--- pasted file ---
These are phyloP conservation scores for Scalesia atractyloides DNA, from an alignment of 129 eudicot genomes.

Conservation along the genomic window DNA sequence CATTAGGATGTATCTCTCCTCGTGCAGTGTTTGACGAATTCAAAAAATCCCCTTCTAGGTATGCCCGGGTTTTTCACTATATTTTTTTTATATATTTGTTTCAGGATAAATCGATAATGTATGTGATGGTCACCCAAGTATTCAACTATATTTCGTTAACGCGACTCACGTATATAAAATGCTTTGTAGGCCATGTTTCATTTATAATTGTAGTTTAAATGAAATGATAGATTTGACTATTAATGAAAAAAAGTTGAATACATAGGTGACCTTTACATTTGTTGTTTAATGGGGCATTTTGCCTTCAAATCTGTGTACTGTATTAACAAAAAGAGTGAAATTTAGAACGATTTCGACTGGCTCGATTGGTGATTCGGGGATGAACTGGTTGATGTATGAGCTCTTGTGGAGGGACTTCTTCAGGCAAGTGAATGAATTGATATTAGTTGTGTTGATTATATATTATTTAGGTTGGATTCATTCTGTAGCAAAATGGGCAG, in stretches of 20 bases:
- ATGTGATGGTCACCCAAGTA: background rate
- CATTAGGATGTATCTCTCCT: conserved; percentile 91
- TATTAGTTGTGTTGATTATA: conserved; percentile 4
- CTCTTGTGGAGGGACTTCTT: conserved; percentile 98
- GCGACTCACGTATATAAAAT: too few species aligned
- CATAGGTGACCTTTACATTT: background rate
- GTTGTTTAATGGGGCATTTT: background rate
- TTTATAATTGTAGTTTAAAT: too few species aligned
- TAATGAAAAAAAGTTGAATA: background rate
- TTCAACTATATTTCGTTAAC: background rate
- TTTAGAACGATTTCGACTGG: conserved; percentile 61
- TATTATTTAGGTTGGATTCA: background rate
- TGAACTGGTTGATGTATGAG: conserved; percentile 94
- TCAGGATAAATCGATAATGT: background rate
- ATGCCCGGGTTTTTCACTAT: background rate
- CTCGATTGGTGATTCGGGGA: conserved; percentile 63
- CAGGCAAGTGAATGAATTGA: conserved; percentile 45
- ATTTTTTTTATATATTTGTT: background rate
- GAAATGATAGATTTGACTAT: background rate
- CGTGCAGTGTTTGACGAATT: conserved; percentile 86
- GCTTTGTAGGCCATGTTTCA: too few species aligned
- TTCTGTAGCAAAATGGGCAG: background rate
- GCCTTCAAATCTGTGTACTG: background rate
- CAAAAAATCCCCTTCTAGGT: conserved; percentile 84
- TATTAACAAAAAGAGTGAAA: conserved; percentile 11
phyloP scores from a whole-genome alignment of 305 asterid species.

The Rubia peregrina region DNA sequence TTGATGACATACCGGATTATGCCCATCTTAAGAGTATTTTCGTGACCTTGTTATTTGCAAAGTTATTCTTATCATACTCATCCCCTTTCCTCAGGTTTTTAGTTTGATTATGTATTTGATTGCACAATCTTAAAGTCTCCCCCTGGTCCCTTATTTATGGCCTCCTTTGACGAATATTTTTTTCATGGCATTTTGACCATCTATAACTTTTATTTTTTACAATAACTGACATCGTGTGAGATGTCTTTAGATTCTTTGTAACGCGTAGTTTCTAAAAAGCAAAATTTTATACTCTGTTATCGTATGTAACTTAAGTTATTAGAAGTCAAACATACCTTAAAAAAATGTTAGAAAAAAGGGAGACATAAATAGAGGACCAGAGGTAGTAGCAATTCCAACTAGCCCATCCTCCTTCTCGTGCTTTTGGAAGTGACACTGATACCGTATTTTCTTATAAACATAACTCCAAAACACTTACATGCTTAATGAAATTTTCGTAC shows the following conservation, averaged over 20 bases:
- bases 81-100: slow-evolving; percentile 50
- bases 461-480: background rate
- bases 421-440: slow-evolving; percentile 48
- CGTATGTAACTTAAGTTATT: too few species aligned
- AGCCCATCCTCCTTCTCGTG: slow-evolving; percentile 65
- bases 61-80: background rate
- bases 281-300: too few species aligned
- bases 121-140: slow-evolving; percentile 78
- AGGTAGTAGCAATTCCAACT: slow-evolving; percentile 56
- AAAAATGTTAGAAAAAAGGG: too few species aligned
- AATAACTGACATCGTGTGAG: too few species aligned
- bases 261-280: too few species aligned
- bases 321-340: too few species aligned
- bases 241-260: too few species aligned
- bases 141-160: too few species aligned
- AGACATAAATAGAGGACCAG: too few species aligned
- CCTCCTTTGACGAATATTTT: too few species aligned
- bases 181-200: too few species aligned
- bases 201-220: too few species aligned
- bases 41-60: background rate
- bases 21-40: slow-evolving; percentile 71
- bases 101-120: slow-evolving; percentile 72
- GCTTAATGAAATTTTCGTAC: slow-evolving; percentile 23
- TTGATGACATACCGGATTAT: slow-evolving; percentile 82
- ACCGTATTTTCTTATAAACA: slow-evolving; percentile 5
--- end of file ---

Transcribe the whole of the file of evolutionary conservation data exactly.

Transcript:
These are phyloP conservation scores for Scalesia atractyloides DNA, from an alignment of 129 eudicot genomes.

Conservation along the genomic window DNA sequence CATTAGGATGTATCTCTCCTCGTGCAGTGTTTGACGAATTCAAAAAATCCCCTTCTAGGTATGCCCGGGTTTTTCACTATATTTTTTTTATATATTTGTTTCAGGATAAATCGATAATGTATGTGATGGTCACCCAAGTATTCAACTATATTTCGTTAACGCGACTCACGTATATAAAATGCTTTGTAGGCCATGTTTCATTTATAATTGTAGTTTAAATGAAATGATAGATTTGACTATTAATGAAAAAAAGTTGAATACATAGGTGACCTTTACATTTGTTGTTTAATGGGGCATTTTGCCTTCAAATCTGTGTACTGTATTAACAAAAAGAGTGAAATTTAGAACGATTTCGACTGGCTCGATTGGTGATTCGGGGATGAACTGGTTGATGTATGAGCTCTTGTGGAGGGACTTCTTCAGGCAAGTGAATGAATTGATATTAGTTGTGTTGATTATATATTATTTAGGTTGGATTCATTCTGTAGCAAAATGGGCAG, in stretches of 20 bases:
- ATGTGATGGTCACCCAAGTA: background rate
- CATTAGGATGTATCTCTCCT: conserved; percentile 91
- TATTAGTTGTGTTGATTATA: conserved; percentile 4
- CTCTTGTGGAGGGACTTCTT: conserved; percentile 98
- GCGACTCACGTATATAAAAT: too few species aligned
- CATAGGTGACCTTTACATTT: background rate
- GTTGTTTAATGGGGCATTTT: background rate
- TTTATAATTGTAGTTTAAAT: too few species aligned
- TAATGAAAAAAAGTTGAATA: background rate
- TTCAACTATATTTCGTTAAC: background rate
- TTTAGAACGATTTCGACTGG: conserved; percentile 61
- TATTATTTAGGTTGGATTCA: background rate
- TGAACTGGTTGATGTATGAG: conserved; percentile 94
- TCAGGATAAATCGATAATGT: background rate
- ATGCCCGGGTTTTTCACTAT: background rate
- CTCGATTGGTGATTCGGGGA: conserved; percentile 63
- CAGGCAAGTGAATGAATTGA: conserved; percentile 45
- ATTTTTTTTATATATTTGTT: background rate
- GAAATGATAGATTTGACTAT: background rate
- CGTGCAGTGTTTGACGAATT: conserved; percentile 86
- GCTTTGTAGGCCATGTTTCA: too few species aligned
- TTCTGTAGCAAAATGGGCAG: background rate
- GCCTTCAAATCTGTGTACTG: background rate
- CAAAAAATCCCCTTCTAGGT: conserved; percentile 84
- TATTAACAAAAAGAGTGAAA: conserved; percentile 11
phyloP scores from a whole-genome alignment of 305 asterid species.

The Rubia peregrina region DNA sequence TTGATGACATACCGGATTATGCCCATCTTAAGAGTATTTTCGTGACCTTGTTATTTGCAAAGTTATTCTTATCATACTCATCCCCTTTCCTCAGGTTTTTAGTTTGATTATGTATTTGATTGCACAATCTTAAAGTCTCCCCCTGGTCCCTTATTTATGGCCTCCTTTGACGAATATTTTTTTCATGGCATTTTGACCATCTATAACTTTTATTTTTTACAATAACTGACATCGTGTGAGATGTCTTTAGATTCTTTGTAACGCGTAGTTTCTAAAAAGCAAAATTTTATACTCTGTTATCGTATGTAACTTAAGTTATTAGAAGTCAAACATACCTTAAAAAAATGTTAGAAAAAAGGGAGACATAAATAGAGGACCAGAGGTAGTAGCAATTCCAACTAGCCCATCCTCCTTCTCGTGCTTTTGGAAGTGACACTGATACCGTATTTTCTTATAAACATAACTCCAAAACACTTACATGCTTAATGAAATTTTCGTAC shows the following conservation, averaged over 20 bases:
- bases 81-100: slow-evolving; percentile 50
- bases 461-480: background rate
- bases 421-440: slow-evolving; percentile 48
- CGTATGTAACTTAAGTTATT: too few species aligned
- AGCCCATCCTCCTTCTCGTG: slow-evolving; percentile 65
- bases 61-80: background rate
- bases 281-300: too few species aligned
- bases 121-140: slow-evolving; percentile 78
- AGGTAGTAGCAATTCCAACT: slow-evolving; percentile 56
- AAAAATGTTAGAAAAAAGGG: too few species aligned
- AATAACTGACATCGTGTGAG: too few species aligned
- bases 261-280: too few species aligned
- bases 321-340: too few species aligned
- bases 241-260: too few species aligned
- bases 141-160: too few species aligned
- AGACATAAATAGAGGACCAG: too few species aligned
- CCTCCTTTGACGAATATTTT: too few species aligned
- bases 181-200: too few species aligned
- bases 201-220: too few species aligned
- bases 41-60: background rate
- bases 21-40: slow-evolving; percentile 71
- bases 101-120: slow-evolving; percentile 72
- GCTTAATGAAATTTTCGTAC: slow-evolving; percentile 23
- TTGATGACATACCGGATTAT: slow-evolving; percentile 82
- ACCGTATTTTCTTATAAACA: slow-evolving; percentile 5